The theory behind cycles goes something like this. Starting with low prices (say, in the oil sector), which is a commodity (i.e. many buyers and many sellers), you reach a point where many players in the industry are not able to service debt (either, or both, principal repayment and interest).
Declaimer: This article was originally in October 2017, and some of the data points may be outdated
So fresh debt is not available. Given low stock prices, neither is equity. So overall supply is stagnant to falling, as marginal players who have eroded equity are forced out of business. We saw this recently in oil (with high-cost shale and deep-sea players), steel (the recent high-cost greenfield projects), and sugar (where capacity below 10,000 became unviable). The same thing is happening in paper and shipping but in slow motion.
The old saying goes: ‘If money stops coming in through the Balance Sheet (in the form of debt or equity), it will come through the P & L Account’ (in the form of higher prices and operating margins). That is, if there is a capacity shrinkage/ stagnation in the industry, incremental demand will push up prices. Hence the popular saying: “Lower Prices Cure Lower Prices”, the principle behind commodity cycles.
This is being used to explain the current uptick in oil prices, presenting it as a cyclical upturn, rather than a correction in a structural downturn. Lower oil prices result in higher consumption demand, especially price-sensitive latent demand. And oil exploration has been largely suspended, except in the shale sub-sector, leading to a paucity of new oil finds. But is that the end of the story, or just a chapter in a longer story?
The first structural downturn in oil prices was when the cost of improving drill bits started to decide the marginal cost of world oil production, i.e. the causa proxima was shale oil, which saw a steep decline in the cost of oil production from $85 per barrel to the current $50-65, mainly driven by advances in drilling technology. While in the earlier ‘Big Oil’ dominated world, the cost of drilling oil was mainly driven by the cost of finding (and getting to) it, the new shale oil discoveries were in geopolitically safe US, so there was no premium to finding and getting to the oil. Thereafter, as the cost of drill bits fell, and flexible drilling arms became the norm, you could ‘drive’ through rock to get at small puddles of oil, lying in patches in shale rock. This brought down the cost of drilling and transporting oil. This cost curve is still declining, although Moore’s Law does not apply. Some scenarios talk of $28 as the average cost of shale oil by 2020.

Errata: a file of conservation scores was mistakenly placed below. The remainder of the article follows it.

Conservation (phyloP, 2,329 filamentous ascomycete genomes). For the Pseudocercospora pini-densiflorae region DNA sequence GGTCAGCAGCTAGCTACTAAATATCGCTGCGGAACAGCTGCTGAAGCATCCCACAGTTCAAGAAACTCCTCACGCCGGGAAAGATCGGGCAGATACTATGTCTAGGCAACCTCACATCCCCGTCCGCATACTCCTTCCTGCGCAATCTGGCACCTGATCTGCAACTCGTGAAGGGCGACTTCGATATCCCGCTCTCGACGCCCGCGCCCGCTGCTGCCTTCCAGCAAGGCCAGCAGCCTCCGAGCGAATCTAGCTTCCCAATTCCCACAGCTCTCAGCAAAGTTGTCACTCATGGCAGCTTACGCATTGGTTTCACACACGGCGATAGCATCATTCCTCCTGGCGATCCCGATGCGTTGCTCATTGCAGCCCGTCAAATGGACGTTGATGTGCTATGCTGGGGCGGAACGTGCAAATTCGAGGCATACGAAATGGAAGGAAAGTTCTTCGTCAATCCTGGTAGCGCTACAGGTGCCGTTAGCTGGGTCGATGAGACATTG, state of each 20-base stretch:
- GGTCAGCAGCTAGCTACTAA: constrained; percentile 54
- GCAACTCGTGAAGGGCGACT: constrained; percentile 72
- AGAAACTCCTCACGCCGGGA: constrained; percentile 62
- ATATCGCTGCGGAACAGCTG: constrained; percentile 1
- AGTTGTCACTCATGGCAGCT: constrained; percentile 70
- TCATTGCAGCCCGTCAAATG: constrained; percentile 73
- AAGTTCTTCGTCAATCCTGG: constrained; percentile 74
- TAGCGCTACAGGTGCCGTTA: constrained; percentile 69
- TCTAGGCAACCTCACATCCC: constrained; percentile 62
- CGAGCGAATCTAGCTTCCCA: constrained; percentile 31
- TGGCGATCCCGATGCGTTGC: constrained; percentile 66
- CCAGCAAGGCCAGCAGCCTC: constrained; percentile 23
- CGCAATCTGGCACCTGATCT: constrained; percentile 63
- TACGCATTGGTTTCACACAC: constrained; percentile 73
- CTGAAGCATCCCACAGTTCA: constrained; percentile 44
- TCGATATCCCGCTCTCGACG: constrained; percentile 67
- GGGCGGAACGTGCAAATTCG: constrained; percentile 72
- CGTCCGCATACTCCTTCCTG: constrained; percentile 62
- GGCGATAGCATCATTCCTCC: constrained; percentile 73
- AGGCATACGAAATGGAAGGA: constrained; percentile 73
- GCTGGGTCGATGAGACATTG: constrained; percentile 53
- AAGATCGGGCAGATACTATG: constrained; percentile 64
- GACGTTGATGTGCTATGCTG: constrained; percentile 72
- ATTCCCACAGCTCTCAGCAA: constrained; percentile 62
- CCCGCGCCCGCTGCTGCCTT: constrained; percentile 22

The body blow was struck when shale oil production reached a tipping point, about 9.25 mn barrels per day (bpd), a critical mass that was more than Saudi Arabia’s ability to ‘swing’ its production to balance supply, keeping prices in the $80-120 range. From a prognosis of $150-200, and “peak oil”, we came crashing down some 50%, and all those scare scenarios are now part of fiction.
The new ‘bullish consensus’ is that ‘low prices cure oil prices’, and that the cycle has turned. This is flawed and ignores the fact that the cost of oil production is now a function of technical improvements in drilling processes and that a 20% improvement in shale production (baseline 10 mn bpd) can balance the entire increase in global oil consumption (currently 1.6 mn bpd, about 2%).
For intrepid investors, who are looking for an alternative to the current Indian bull market, there is a hedge available in playing this “lower for longer” side of the story. And it goes something like this….
Not only is shale getting a new life (gross capex is reviving, and this is a whole new generation of flexible drilling technology), but this is short-gestation capex, not your long views that are taken by the oil companies in deep sea or geopolitically sensitive areas. Most importantly, the Next Big Thing is already around the corner……electric cars and solar, which have shortened the life cycle of any traditional oil investment.